"Monsieur Grissom, we have some papers to sign."

With a nod and a supportive hand from the doctor, Grissom stood up and followed Dr. Malle to his office. Before they left the reception area, Dr. Malle turned off the lights leaving the room in complete darkness.

"I cannot believe her," Amalia said as she slammed her hands on the steering wheel of her Peugeot. "She had to have been listening into our conversation."

Grissom sighed. The situation before them was the last thing he needed. He, Amalia and Aloisio — Denis and Amalia's toddler son — were only a block away from the apartment when Amalia noticed a familiar figure outside his front door.

Many professors of the Sorbonne had aggressive admirers, and Professeur Gil Grissom was no exception. The problem was his most ruthlessly flirtatious admirers was Sylvie Martin, a business manager of grants in the biology department. She preyed on men like a hunter, and played on men's sexual appetites and vulnerabilities to gain her prizes.

When Grissom called, Amalia and her husband had just finished hosting a before-dinner reception for members of the department. Among those in attendance was Sylvie. And it would not surprise Amalia that Sylvie would listen in on another extension if she knew Amalia was speaking with Grissom.

While Grissom is generally clueless of flirtations from students, Sylvie's aggressive nature was not lost on him. But he had to be careful with his relationship with Mademoiselle Martin; she held the key to his funding at the university and had been working with Grissom on a possible textbook deal. While he would never give in to her advances, she couldn't put her off completely.

Politics. Even a half a world away from Vegas, Grissom couldn't escape the snare of political smoozing.

But knowing the woman was in front of his apartment did not bode well. "I really don't want to deal with her," Grissom said, despondently.

"I am so sorry, professeur. I should have taken the call outside, but I didn't know she would listen..."

"Amalia, this is not your fault."

"Bardajona," Amalia said, under her breath, leading Grissom to arch his eyebrow and gesture to the Aloisio.

Both adults looked at the smiling child. Amalia shrugged and said quietly, "He has heard worse." Then she continued in a sing-songy voice, "Hein, Aloi? Tu as entendu pire, non?"

"OUI!" the child exclaimed happily in such a way that even Grissom had to smile.

Amalia smiled at both her companions. Grissom's smile was a small triumph. "I cannot convince you to stay with us."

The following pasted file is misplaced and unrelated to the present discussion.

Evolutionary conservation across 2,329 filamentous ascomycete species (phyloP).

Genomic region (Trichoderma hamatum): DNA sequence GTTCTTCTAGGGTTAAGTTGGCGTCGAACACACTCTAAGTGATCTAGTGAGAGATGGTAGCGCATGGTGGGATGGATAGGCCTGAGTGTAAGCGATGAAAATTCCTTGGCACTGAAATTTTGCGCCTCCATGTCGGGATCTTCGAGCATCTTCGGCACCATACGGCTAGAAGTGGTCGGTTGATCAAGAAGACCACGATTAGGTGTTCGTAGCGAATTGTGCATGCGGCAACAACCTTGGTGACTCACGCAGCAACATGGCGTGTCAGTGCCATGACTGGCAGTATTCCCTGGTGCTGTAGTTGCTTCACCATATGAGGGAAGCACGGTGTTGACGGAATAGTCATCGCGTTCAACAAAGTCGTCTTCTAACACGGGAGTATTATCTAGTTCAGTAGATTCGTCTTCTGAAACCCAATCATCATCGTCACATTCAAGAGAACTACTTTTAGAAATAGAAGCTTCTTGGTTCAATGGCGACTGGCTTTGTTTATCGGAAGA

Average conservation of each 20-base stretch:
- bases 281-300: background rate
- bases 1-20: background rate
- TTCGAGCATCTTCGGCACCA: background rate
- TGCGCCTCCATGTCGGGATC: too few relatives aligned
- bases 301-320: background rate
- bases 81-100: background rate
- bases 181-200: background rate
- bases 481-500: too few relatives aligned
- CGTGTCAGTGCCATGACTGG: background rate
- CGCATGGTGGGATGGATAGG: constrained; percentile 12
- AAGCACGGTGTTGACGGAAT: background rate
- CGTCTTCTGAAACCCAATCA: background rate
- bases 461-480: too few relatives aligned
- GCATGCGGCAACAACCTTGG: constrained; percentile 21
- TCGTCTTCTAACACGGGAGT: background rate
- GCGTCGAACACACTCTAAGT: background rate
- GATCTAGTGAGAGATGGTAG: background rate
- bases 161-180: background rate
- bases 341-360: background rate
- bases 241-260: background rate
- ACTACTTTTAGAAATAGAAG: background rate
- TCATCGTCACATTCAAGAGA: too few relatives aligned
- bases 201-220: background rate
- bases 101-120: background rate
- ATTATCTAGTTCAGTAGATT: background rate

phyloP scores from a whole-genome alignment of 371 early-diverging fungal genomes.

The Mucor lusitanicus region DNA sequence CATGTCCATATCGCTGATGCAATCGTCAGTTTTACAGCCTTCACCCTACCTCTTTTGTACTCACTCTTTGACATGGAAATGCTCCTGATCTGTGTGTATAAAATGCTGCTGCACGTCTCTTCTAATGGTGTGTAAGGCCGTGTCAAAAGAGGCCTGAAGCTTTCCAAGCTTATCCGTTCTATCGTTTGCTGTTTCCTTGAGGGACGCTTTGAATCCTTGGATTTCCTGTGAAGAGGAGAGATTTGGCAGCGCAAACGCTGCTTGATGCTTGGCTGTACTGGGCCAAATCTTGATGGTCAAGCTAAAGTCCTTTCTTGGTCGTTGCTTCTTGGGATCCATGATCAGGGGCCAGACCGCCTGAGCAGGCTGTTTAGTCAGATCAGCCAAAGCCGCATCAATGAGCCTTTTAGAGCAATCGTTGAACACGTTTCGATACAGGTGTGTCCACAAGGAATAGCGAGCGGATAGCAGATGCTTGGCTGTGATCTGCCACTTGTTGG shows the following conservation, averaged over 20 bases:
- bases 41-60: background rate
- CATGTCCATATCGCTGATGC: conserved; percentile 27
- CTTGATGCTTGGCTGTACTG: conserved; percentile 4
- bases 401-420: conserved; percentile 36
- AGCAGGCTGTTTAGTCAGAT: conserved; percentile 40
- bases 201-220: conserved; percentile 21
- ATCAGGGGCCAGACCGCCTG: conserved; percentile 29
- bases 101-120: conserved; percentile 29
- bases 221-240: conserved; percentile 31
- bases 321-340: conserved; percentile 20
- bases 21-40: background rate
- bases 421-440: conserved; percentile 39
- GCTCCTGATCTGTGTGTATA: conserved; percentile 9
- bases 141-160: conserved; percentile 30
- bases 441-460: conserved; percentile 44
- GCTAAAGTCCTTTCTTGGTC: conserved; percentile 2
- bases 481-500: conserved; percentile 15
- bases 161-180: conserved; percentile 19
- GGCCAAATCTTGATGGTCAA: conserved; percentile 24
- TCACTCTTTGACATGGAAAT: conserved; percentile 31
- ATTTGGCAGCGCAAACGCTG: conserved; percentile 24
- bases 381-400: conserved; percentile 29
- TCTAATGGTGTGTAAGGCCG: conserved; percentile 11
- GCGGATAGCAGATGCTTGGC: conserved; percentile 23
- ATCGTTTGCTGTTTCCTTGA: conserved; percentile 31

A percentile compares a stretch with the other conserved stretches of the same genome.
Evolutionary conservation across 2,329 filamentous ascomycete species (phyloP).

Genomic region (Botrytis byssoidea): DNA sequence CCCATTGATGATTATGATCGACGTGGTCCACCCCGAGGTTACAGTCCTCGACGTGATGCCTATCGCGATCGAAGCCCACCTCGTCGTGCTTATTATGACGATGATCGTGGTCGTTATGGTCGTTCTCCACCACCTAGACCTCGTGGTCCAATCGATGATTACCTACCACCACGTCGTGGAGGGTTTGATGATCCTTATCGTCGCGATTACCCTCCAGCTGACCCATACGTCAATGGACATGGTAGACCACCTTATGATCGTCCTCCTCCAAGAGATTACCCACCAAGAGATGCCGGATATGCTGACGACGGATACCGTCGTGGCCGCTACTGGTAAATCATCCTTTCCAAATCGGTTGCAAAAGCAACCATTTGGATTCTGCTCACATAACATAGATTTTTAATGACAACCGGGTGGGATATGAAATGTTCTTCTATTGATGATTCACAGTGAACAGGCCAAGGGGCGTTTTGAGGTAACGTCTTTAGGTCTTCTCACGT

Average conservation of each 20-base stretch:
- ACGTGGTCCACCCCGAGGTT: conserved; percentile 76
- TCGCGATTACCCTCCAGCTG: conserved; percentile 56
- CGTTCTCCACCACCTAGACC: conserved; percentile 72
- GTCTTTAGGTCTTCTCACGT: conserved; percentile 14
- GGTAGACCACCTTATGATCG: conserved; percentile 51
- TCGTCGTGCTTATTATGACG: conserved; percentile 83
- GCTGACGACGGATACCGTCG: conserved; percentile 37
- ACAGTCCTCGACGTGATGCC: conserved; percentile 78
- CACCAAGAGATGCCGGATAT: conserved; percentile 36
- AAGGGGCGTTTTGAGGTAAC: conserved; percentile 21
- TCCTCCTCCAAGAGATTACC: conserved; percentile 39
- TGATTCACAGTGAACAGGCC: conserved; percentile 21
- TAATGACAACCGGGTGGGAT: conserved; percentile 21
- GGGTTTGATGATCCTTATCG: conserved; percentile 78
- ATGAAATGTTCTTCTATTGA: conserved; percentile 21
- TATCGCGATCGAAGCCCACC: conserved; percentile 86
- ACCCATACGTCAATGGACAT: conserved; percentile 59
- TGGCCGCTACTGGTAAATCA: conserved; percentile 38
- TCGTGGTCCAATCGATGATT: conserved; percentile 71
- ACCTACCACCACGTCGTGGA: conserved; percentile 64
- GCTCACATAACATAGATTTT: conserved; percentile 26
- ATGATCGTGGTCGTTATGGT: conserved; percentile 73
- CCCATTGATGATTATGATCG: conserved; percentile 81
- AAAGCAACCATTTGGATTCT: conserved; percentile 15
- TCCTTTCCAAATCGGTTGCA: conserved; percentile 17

"Thank you, but I just need to … be alone."

"I understand," Amalia said, knowing the answer before it left Grissom's mouth. "But I am not leaving you here, alone, with her."

Amalia knew Sylvie would go to any lengths when chasing a man, and Grissom was completely unaware of Sylvie's ingenious tactics. Amalia knew of a time when Sylvie learned how to forge the handwriting of a wife and wrote a series of notes to a phantom lover to trick her husband into believing she was leaving him for a younger man. And who was there to pick up the pieces when that husband fell apart after reading the notes? Sylvie.

So Amalia and Grissom both sat in the car and thought of options. Grissom's office was out of the question, because Sylvie might actually go there to find Grissom. Plus, Grissom had no clothes there and didn't want to go back and forth in the morning.

Then Amalia had an idea. She searched in her purse and found what she sought. "You have two choices. I have the key's to my brother's studio. He is out of town and I am supposed to feed his fish and spiders. I'm sure you will not have a problem with either."

The comment garnered another smile. "I can't do that... he wouldn't want a stranger in his place."

"Nonsense. You know, Rene. He got the second spider because of you."

Grissom did know Rene, and his studio was only four blocks away. He could walk to his place in the morning and then take the train to work. It was a viable solution. But Amalia did have two ideas. "What's the other option?"

"I go and forcibly make Sylvie leave, perhaps by her hair, if necessary."

Grissom shook his head. While creative, it was not a practical solution. "Amalia, we both know that is not a good option."

"It would be my pleasure."

"I'm sure it would, but I think Rene's studio is a better option, if you sure he will not mind."

"I shall call him?"

"S'il vous plaît."

Amalia hit a speed dial on her cellular and covered the mouthpiece as it rung. "See? You should stay in Paris for another semester. Your French sounds much better."


Amalia gave him a surprised look at his use of Portuguese, but kept her comment to herself as her brother answered the line.